If the coming of September has made you start daydreaming about your next fabulous trip (I’m talking to you, Julia S.), here’s a little app to help feed your fantasies: the Paris Pastry Guide. Available on the iPhone App Store, it’s only $.99 (there’s even a limited free version). The descriptions will make you drool.
I’m not much of a pastry lover, but it includes chocolates and ice cream, so I’m there. You can search by category, top 25, or arrondissement. While I have no plans to go to Paris anytime soon, it’s a lovely way to pass the time.
The app was produced by David Lebovitz, a pastry chef, cookbook author and blogger who worked at Chez Panisse in Berkeley for 12 years before bagging it and moving to Paris, where he seems to live the most charming life imaginable. His writing is very enjoyable, and his photography is also quite good (think David Sedaris without the snark). I’m becoming obsessed with his blog and want to try cooking all the pescovegetarian options.
During our recent trip to Barcelona, I was surprised to find that not all of the produce, including the tomatoes, was necessarily the best quality, most local available. I figured that an area that was famed for its fabulous food had to be obsessed with the best ingredients. Lebovitz has observed this phenomenon in France, even observing that on a recent road trip, the best option after searching nearly half an hour off the highway was, believe it or not, a McDonald’s. Apparently, eating great local food is challenging wherever you go.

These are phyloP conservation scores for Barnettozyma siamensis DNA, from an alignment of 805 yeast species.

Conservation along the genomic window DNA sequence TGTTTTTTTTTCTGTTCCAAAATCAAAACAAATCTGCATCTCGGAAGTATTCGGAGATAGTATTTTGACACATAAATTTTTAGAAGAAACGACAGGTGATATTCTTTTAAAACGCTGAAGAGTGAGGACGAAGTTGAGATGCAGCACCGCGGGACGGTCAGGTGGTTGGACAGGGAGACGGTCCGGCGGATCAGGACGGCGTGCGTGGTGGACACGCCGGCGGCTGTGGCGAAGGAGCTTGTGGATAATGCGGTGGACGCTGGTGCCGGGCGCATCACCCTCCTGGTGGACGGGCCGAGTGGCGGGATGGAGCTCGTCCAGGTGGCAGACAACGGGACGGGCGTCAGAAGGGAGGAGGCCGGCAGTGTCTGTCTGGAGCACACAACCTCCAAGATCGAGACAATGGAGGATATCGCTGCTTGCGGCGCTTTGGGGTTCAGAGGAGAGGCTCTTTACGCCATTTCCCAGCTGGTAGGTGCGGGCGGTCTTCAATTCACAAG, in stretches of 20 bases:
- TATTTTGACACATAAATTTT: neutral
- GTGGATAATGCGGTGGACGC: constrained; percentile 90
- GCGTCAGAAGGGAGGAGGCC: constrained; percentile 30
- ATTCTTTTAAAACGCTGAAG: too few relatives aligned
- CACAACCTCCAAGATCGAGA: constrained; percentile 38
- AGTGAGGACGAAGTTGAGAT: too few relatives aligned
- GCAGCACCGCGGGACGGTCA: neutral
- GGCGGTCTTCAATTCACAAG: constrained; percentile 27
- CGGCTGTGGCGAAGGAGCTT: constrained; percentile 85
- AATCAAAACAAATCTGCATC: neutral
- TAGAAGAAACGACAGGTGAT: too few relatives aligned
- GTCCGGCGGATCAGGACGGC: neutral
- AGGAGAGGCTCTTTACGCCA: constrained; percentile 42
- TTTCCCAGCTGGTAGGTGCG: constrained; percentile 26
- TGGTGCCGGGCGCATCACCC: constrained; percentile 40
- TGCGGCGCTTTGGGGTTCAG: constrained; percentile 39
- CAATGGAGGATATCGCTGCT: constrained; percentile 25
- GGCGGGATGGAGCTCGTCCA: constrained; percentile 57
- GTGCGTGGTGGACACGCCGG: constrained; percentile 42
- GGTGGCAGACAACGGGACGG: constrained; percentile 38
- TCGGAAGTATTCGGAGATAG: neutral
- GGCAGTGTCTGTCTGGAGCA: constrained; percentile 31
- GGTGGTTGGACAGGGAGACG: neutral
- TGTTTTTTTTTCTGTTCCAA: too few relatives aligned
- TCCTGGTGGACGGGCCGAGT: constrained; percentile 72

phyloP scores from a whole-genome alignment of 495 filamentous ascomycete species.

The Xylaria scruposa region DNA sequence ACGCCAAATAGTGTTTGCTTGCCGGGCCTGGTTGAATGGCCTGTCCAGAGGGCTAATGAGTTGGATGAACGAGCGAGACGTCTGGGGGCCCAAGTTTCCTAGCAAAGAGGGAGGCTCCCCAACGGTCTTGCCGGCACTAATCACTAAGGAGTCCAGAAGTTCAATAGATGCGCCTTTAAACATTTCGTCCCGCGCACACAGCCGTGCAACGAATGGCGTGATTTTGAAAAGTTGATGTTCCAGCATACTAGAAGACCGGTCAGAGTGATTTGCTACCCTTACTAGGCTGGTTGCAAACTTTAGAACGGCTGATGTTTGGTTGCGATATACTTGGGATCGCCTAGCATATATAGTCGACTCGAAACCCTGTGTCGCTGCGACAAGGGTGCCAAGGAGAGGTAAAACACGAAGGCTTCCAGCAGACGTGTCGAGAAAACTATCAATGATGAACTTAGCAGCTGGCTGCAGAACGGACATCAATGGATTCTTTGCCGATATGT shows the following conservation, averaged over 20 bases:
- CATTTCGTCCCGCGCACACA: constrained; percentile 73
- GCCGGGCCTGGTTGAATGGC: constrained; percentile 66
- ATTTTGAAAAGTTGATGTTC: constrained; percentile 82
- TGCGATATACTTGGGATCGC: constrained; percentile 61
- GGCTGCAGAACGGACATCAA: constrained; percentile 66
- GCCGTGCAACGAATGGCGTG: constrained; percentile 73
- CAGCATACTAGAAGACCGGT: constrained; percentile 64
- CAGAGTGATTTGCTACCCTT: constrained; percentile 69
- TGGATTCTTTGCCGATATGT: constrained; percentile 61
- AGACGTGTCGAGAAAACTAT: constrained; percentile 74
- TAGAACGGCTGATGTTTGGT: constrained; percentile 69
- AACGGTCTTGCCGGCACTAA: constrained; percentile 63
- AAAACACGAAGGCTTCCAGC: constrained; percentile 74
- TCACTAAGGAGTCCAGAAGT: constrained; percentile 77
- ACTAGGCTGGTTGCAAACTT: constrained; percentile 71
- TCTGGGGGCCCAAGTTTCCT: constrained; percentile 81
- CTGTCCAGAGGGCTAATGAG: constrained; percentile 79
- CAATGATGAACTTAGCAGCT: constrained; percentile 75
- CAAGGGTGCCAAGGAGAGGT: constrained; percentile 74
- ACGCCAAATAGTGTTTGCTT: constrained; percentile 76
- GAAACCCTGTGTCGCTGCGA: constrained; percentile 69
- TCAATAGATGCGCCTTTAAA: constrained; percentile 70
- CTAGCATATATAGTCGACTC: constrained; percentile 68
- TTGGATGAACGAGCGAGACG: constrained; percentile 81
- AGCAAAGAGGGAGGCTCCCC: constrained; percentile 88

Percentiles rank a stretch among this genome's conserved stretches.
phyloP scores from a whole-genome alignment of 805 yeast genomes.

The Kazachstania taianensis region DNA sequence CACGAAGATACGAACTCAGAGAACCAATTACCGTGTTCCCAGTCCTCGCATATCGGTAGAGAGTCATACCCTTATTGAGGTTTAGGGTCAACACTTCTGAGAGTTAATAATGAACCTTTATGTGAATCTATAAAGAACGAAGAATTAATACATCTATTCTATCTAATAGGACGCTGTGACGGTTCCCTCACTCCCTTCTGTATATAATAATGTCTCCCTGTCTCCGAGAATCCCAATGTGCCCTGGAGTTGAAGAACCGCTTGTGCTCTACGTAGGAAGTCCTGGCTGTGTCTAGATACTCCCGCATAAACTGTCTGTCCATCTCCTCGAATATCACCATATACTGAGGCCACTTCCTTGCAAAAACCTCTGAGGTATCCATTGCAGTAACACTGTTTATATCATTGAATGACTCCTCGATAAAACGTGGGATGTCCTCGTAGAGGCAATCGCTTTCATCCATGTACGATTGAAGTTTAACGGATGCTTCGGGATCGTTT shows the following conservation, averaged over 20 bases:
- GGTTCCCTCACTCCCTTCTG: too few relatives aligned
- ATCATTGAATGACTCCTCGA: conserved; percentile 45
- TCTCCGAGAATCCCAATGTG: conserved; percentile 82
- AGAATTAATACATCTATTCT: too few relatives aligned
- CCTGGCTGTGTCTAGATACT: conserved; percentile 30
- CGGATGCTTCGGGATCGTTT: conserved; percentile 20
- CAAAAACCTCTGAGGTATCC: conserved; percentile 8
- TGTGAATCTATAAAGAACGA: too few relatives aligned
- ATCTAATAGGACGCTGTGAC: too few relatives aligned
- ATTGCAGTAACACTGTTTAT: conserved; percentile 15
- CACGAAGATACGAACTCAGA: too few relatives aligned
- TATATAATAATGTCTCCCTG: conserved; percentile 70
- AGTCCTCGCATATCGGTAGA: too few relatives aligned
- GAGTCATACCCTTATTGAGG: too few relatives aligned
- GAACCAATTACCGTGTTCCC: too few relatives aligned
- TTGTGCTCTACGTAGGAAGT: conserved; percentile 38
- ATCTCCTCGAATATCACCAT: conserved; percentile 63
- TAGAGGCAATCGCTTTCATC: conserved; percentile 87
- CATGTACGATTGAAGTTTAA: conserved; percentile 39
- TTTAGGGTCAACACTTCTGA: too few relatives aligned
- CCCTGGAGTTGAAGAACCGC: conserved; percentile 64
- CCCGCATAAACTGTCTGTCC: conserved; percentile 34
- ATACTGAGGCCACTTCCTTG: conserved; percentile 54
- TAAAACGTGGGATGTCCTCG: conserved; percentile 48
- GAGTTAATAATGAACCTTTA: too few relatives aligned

His monthly newsletter just arrived in my inbox and included a link to his recipe for chermoula, which Wikipedia describes as a marinade used in Algerian, Moroccan and Tunisian cooking, often to flavor fish or seafood, but also used with meats or vegetables. I’ve never tried making this spicy North African herb sauce, but I’m interested in learning how to make interesting sauces that contain a lot of butter (this one does use a fair amount of olive oil), so I’m eager to give it a try.
That led to his recipe for preserved lemons , which, apparently, some people put in chermoula, but Lebovitz does not. Preserved lemons appear in a ton of recipes I look at and I’ve never figured out where to buy them, so I’m definitely going to try this, despite the incredibly high price of lemons these days.
So if you can’t make it to Paris, you may want to check out David Lebovitz’s app and blog. It may get you through some very uncharming days ahead.